UPA Joins in Urging the Carter-Baker Commission on Federal Election Reform to Consider Design and Usability as Critical Factors in Elections
May 16, 2005
Carter-Baker Commission on Federal
c/o AU Center for Democracy and Election Management
3201 New Mexico Avenue, NW Suite 265
Washington, DC 20016-8026
The Honorable Jimmy Carter and James A. Baker III:
I am writing on behalf of Design for Democracy, a non-profit organization affiliated with AIGA,
the professional association for design, and the Usability Professionals’ Association (UPA). This strategic program works with election officials at the state and federal levels to increase participation
in the civic experience. Professionals from design and social research collaborate to enable
compelling, efficient, and trust-building experiences between the government and the governed.
On a not-for-profit basis, Design for Democracy (D4D) offers consultation services to federal, state, and local government agencies by developing models and prototypes to address civic design problems. It also offers consulting services to groups that work with government agencies in order to institutionalize design standards.
Through its network of professional designers and researchers, D4D offers solutions that are feasible and affordable. Projects include collaborative work with election officials in Illinois, Oregon and Utah (and ongoing discussions in other states) on the redesign of election materials and environments to improve access and minimize voter and election worker errors.
Design for Democracy (D4D) helps elections officials locate professionals who will test and implement designs, both through developing expert teams and helping to identify those professionals who can work on a contractual basis with government agencies. The organization has also completed prototyping and models for many aspects of the voting experience. Election design models have been exhibited at the Smithsonian Museum in Washington D.C. and will be exhibited at the Pompidou Center in Paris this summer.
We would like to encourage design
and usability representation in Commission investigations because many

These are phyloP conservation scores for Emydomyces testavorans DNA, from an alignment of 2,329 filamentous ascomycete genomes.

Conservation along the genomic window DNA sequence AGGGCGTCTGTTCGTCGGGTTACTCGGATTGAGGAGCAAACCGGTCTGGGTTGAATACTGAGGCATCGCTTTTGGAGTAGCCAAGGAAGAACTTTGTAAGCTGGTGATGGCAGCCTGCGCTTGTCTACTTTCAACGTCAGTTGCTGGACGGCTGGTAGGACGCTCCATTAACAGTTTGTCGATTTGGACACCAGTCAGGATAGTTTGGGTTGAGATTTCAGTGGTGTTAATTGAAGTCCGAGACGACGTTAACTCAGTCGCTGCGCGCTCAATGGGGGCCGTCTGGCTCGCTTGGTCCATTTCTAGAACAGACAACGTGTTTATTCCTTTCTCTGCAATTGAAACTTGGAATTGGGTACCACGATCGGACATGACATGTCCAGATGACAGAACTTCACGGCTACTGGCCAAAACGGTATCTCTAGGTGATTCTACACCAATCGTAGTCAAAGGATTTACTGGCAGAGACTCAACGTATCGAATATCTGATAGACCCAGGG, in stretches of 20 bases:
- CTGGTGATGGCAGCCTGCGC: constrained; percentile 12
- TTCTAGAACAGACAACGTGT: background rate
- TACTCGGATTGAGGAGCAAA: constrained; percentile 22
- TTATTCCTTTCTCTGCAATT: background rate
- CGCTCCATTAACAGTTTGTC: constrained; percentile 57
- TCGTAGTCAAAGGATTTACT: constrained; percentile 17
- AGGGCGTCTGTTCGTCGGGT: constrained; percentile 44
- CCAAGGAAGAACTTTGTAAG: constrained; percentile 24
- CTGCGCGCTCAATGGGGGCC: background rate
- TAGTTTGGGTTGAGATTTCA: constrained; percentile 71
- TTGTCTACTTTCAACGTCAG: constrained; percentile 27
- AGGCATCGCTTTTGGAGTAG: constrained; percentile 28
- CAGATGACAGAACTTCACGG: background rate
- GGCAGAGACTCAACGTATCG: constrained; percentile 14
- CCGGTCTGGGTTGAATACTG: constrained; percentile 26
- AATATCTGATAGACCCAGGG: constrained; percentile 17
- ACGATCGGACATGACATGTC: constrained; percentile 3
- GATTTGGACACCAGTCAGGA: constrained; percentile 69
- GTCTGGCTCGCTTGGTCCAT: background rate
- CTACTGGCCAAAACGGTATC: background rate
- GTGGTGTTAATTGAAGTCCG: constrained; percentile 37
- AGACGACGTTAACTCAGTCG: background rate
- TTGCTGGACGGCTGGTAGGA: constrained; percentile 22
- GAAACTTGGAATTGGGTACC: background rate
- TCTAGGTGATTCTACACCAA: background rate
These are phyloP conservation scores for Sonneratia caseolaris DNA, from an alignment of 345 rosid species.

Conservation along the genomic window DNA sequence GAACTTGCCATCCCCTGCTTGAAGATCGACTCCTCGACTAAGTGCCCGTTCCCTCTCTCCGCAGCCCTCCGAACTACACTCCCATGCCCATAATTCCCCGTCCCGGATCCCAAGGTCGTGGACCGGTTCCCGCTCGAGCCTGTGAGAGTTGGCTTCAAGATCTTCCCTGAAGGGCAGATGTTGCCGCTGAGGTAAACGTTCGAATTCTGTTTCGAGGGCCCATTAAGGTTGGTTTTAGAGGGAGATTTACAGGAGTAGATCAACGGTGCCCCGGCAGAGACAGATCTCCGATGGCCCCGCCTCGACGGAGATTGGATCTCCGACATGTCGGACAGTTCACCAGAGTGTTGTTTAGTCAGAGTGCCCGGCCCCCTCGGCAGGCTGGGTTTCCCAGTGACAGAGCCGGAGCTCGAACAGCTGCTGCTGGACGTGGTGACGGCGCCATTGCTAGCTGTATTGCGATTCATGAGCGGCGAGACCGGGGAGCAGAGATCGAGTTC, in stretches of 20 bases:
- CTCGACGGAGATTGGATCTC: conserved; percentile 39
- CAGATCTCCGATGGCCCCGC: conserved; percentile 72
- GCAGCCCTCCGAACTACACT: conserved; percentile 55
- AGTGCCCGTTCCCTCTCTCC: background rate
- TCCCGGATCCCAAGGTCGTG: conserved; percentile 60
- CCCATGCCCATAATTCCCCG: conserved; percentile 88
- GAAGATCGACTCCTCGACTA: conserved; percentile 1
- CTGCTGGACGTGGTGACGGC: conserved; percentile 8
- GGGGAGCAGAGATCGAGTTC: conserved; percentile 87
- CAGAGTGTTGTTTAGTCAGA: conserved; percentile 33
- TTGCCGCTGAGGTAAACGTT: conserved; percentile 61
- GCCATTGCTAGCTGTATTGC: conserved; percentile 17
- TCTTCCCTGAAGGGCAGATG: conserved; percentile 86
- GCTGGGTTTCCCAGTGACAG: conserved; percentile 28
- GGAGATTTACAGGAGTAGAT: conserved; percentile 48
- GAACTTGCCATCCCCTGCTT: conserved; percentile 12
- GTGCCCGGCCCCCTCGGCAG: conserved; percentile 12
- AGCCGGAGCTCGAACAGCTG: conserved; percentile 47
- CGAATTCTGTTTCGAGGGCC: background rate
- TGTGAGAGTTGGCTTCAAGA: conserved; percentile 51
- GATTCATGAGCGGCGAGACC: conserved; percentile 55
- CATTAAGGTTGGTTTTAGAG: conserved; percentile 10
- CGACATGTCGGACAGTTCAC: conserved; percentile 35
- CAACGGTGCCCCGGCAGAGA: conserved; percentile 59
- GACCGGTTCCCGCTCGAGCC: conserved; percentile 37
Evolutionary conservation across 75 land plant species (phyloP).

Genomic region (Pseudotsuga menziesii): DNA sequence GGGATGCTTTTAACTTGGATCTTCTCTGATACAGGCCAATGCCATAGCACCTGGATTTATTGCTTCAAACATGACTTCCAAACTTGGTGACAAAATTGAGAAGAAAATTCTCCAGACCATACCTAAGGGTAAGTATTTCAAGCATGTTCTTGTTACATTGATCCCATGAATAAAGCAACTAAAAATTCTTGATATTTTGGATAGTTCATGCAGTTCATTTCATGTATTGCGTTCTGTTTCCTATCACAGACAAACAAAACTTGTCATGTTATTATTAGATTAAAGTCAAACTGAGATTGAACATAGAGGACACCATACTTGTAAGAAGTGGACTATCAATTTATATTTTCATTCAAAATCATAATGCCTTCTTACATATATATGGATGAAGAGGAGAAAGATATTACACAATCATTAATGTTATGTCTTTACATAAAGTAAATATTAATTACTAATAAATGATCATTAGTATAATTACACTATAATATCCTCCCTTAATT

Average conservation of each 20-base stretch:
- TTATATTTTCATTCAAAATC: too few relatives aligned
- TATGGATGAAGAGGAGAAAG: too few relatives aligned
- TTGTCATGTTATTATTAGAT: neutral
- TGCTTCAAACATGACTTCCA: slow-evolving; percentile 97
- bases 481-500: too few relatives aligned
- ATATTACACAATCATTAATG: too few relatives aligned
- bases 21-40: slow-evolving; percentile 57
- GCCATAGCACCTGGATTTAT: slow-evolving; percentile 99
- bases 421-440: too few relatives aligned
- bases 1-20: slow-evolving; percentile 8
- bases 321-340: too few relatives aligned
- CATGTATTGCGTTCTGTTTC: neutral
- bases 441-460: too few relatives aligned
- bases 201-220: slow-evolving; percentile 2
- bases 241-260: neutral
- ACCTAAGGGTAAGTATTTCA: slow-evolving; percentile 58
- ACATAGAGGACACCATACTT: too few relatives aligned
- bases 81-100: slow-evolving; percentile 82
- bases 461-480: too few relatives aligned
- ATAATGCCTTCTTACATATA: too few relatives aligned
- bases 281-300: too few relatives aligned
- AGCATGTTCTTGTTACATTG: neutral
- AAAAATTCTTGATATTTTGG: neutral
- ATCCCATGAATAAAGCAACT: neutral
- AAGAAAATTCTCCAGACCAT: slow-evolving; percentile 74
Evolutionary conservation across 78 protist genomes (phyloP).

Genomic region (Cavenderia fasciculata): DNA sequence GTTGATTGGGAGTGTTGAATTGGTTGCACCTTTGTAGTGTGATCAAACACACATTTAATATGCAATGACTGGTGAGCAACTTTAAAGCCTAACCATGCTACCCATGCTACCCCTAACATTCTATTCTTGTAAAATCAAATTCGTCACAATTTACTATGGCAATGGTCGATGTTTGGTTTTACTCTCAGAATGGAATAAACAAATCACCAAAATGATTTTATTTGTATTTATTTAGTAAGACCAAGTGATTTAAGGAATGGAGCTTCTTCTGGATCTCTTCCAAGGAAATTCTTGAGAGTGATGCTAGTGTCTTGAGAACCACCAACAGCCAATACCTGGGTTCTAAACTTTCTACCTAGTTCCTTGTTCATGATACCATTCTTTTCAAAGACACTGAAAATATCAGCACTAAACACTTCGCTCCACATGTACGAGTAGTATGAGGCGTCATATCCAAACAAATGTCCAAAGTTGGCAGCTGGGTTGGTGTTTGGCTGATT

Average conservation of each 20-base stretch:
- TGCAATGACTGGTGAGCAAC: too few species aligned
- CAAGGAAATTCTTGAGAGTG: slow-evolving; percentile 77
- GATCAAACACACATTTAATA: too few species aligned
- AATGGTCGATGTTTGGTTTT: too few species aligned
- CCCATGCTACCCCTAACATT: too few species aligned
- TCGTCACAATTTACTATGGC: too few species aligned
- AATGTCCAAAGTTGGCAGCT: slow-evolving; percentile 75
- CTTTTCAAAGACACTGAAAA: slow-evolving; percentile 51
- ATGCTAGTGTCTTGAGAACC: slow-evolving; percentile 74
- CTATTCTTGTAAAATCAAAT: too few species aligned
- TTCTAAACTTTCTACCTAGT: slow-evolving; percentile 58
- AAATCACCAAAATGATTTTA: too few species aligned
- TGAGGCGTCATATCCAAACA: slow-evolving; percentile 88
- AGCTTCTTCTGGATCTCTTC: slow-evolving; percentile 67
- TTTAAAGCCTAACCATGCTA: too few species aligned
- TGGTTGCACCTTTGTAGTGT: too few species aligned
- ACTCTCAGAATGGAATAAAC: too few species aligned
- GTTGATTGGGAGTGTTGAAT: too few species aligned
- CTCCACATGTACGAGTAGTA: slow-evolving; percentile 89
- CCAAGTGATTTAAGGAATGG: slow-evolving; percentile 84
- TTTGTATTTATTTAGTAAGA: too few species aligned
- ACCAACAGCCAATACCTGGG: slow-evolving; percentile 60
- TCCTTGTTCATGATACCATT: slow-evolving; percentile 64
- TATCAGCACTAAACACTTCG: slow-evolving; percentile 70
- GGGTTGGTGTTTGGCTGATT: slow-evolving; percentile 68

of the problems identified in past elections could be alleviated or prevented
by improving the design and usability of voting ballots and systems, instructional
materials and environments. Both EAC (and the NIST scientists) recognize
the importance of counsel from both of these professional disciplines
in their ongoing work on election design issues. Both the goals of HAVA
in ensuring effective access to elections for all, and creating trust
and confidence in election results are enhanced when election materials
are well designed.
We request a meeting with staff and Commissioners to discuss how the work of Design for Democracy benefits voters and election officials as the United States strives to become a beacon for democracy in the world. Dori Tunstall, Managing Director of Design for Democracy can be contacted at 312-282-2893 or firstname.lastname@example.org. Many thanks for your attention to this important issue.
Dori Tunstall, Managing Director, Design for Democracy
Ric Grefe, Executive Director, Design for Democracy/AIGA
Susan K. Roth, Design for Democracy
Whitney Quesenbery, President, Usability Professionals Association
Cc: Dr. Robert Pastor, Executive Director, Commission on Federal Election Reform
The Usability Professionals' Association is an international, non-profit, professional association with more than 2000 members in the US and 35 other countries. Members are specialists in evaluating and designing products that are easy to learn and use. The organization provides its members with a wide variety of professional services. Through outreach the UPA:
- Shares information about the skills and approach of usability professionals in meeting needs for usable products.
- Acts as an advocate for usability in consumer, corporate and governmental software, products and web sites.
- Educates the general public about the usability.
For more information, contact: